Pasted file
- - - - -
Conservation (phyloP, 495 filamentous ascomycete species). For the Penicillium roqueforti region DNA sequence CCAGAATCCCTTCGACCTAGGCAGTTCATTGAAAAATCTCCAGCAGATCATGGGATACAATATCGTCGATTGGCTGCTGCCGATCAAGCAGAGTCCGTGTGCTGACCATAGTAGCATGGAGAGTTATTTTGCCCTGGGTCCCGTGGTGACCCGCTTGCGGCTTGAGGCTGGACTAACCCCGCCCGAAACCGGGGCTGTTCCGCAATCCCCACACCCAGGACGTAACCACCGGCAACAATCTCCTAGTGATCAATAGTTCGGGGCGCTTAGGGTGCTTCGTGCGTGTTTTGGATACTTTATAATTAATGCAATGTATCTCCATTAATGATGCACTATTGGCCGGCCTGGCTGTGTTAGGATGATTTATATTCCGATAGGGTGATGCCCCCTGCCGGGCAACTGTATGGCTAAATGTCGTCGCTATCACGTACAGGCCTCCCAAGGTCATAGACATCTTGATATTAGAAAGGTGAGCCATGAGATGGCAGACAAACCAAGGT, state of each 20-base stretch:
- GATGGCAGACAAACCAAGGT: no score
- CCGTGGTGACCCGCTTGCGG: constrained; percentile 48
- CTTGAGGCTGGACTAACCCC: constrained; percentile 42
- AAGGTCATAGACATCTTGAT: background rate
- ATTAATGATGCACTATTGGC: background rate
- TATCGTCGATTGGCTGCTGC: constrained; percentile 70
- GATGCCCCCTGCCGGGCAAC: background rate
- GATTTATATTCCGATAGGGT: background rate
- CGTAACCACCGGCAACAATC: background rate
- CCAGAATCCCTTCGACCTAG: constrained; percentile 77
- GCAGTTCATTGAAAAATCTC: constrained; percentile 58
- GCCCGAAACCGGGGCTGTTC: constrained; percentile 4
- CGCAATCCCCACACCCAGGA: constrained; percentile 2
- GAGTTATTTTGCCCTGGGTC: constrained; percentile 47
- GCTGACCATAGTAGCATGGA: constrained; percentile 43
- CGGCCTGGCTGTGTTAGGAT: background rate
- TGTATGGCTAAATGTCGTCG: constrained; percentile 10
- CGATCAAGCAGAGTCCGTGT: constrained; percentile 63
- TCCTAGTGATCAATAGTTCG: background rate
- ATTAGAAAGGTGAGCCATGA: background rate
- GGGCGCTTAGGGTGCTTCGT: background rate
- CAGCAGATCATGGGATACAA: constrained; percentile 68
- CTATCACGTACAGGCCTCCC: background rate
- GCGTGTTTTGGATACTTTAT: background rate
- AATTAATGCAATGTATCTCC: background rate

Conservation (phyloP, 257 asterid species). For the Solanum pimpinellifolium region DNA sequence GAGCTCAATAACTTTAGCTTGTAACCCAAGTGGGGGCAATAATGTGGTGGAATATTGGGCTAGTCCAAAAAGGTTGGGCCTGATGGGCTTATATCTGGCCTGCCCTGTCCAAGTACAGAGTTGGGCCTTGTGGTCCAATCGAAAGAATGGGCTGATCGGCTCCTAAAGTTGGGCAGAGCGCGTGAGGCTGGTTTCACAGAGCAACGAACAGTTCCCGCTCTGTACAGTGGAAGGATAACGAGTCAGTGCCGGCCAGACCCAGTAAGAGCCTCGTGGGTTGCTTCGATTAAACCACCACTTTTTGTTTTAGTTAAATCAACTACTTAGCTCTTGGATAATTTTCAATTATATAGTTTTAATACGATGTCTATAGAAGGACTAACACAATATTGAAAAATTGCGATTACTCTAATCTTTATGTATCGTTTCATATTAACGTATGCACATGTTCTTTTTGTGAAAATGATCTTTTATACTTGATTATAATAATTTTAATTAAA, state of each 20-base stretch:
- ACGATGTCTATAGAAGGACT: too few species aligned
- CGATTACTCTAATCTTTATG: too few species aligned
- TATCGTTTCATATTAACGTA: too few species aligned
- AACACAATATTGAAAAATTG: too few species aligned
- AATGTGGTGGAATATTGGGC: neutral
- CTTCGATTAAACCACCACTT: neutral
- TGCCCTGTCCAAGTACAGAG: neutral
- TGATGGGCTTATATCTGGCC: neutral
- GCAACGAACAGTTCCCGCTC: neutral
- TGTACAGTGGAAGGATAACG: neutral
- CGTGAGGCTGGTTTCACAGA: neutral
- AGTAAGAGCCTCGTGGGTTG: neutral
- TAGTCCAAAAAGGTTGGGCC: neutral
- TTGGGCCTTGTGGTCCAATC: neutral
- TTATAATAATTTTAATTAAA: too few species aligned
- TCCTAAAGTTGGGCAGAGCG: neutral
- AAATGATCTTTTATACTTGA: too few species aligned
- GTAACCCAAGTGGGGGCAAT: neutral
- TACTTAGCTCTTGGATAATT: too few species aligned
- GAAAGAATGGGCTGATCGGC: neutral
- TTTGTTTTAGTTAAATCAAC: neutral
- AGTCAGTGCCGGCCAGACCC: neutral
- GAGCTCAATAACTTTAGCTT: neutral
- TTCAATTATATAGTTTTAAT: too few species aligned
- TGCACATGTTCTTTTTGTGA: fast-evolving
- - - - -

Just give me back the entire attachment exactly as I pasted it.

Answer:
Conservation (phyloP, 495 filamentous ascomycete species). For the Penicillium roqueforti region DNA sequence CCAGAATCCCTTCGACCTAGGCAGTTCATTGAAAAATCTCCAGCAGATCATGGGATACAATATCGTCGATTGGCTGCTGCCGATCAAGCAGAGTCCGTGTGCTGACCATAGTAGCATGGAGAGTTATTTTGCCCTGGGTCCCGTGGTGACCCGCTTGCGGCTTGAGGCTGGACTAACCCCGCCCGAAACCGGGGCTGTTCCGCAATCCCCACACCCAGGACGTAACCACCGGCAACAATCTCCTAGTGATCAATAGTTCGGGGCGCTTAGGGTGCTTCGTGCGTGTTTTGGATACTTTATAATTAATGCAATGTATCTCCATTAATGATGCACTATTGGCCGGCCTGGCTGTGTTAGGATGATTTATATTCCGATAGGGTGATGCCCCCTGCCGGGCAACTGTATGGCTAAATGTCGTCGCTATCACGTACAGGCCTCCCAAGGTCATAGACATCTTGATATTAGAAAGGTGAGCCATGAGATGGCAGACAAACCAAGGT, state of each 20-base stretch:
- GATGGCAGACAAACCAAGGT: no score
- CCGTGGTGACCCGCTTGCGG: constrained; percentile 48
- CTTGAGGCTGGACTAACCCC: constrained; percentile 42
- AAGGTCATAGACATCTTGAT: background rate
- ATTAATGATGCACTATTGGC: background rate
- TATCGTCGATTGGCTGCTGC: constrained; percentile 70
- GATGCCCCCTGCCGGGCAAC: background rate
- GATTTATATTCCGATAGGGT: background rate
- CGTAACCACCGGCAACAATC: background rate
- CCAGAATCCCTTCGACCTAG: constrained; percentile 77
- GCAGTTCATTGAAAAATCTC: constrained; percentile 58
- GCCCGAAACCGGGGCTGTTC: constrained; percentile 4
- CGCAATCCCCACACCCAGGA: constrained; percentile 2
- GAGTTATTTTGCCCTGGGTC: constrained; percentile 47
- GCTGACCATAGTAGCATGGA: constrained; percentile 43
- CGGCCTGGCTGTGTTAGGAT: background rate
- TGTATGGCTAAATGTCGTCG: constrained; percentile 10
- CGATCAAGCAGAGTCCGTGT: constrained; percentile 63
- TCCTAGTGATCAATAGTTCG: background rate
- ATTAGAAAGGTGAGCCATGA: background rate
- GGGCGCTTAGGGTGCTTCGT: background rate
- CAGCAGATCATGGGATACAA: constrained; percentile 68
- CTATCACGTACAGGCCTCCC: background rate
- GCGTGTTTTGGATACTTTAT: background rate
- AATTAATGCAATGTATCTCC: background rate

Conservation (phyloP, 257 asterid species). For the Solanum pimpinellifolium region DNA sequence GAGCTCAATAACTTTAGCTTGTAACCCAAGTGGGGGCAATAATGTGGTGGAATATTGGGCTAGTCCAAAAAGGTTGGGCCTGATGGGCTTATATCTGGCCTGCCCTGTCCAAGTACAGAGTTGGGCCTTGTGGTCCAATCGAAAGAATGGGCTGATCGGCTCCTAAAGTTGGGCAGAGCGCGTGAGGCTGGTTTCACAGAGCAACGAACAGTTCCCGCTCTGTACAGTGGAAGGATAACGAGTCAGTGCCGGCCAGACCCAGTAAGAGCCTCGTGGGTTGCTTCGATTAAACCACCACTTTTTGTTTTAGTTAAATCAACTACTTAGCTCTTGGATAATTTTCAATTATATAGTTTTAATACGATGTCTATAGAAGGACTAACACAATATTGAAAAATTGCGATTACTCTAATCTTTATGTATCGTTTCATATTAACGTATGCACATGTTCTTTTTGTGAAAATGATCTTTTATACTTGATTATAATAATTTTAATTAAA, state of each 20-base stretch:
- ACGATGTCTATAGAAGGACT: too few species aligned
- CGATTACTCTAATCTTTATG: too few species aligned
- TATCGTTTCATATTAACGTA: too few species aligned
- AACACAATATTGAAAAATTG: too few species aligned
- AATGTGGTGGAATATTGGGC: neutral
- CTTCGATTAAACCACCACTT: neutral
- TGCCCTGTCCAAGTACAGAG: neutral
- TGATGGGCTTATATCTGGCC: neutral
- GCAACGAACAGTTCCCGCTC: neutral
- TGTACAGTGGAAGGATAACG: neutral
- CGTGAGGCTGGTTTCACAGA: neutral
- AGTAAGAGCCTCGTGGGTTG: neutral
- TAGTCCAAAAAGGTTGGGCC: neutral
- TTGGGCCTTGTGGTCCAATC: neutral
- TTATAATAATTTTAATTAAA: too few species aligned
- TCCTAAAGTTGGGCAGAGCG: neutral
- AAATGATCTTTTATACTTGA: too few species aligned
- GTAACCCAAGTGGGGGCAAT: neutral
- TACTTAGCTCTTGGATAATT: too few species aligned
- GAAAGAATGGGCTGATCGGC: neutral
- TTTGTTTTAGTTAAATCAAC: neutral
- AGTCAGTGCCGGCCAGACCC: neutral
- GAGCTCAATAACTTTAGCTT: neutral
- TTCAATTATATAGTTTTAAT: too few species aligned
- TGCACATGTTCTTTTTGTGA: fast-evolving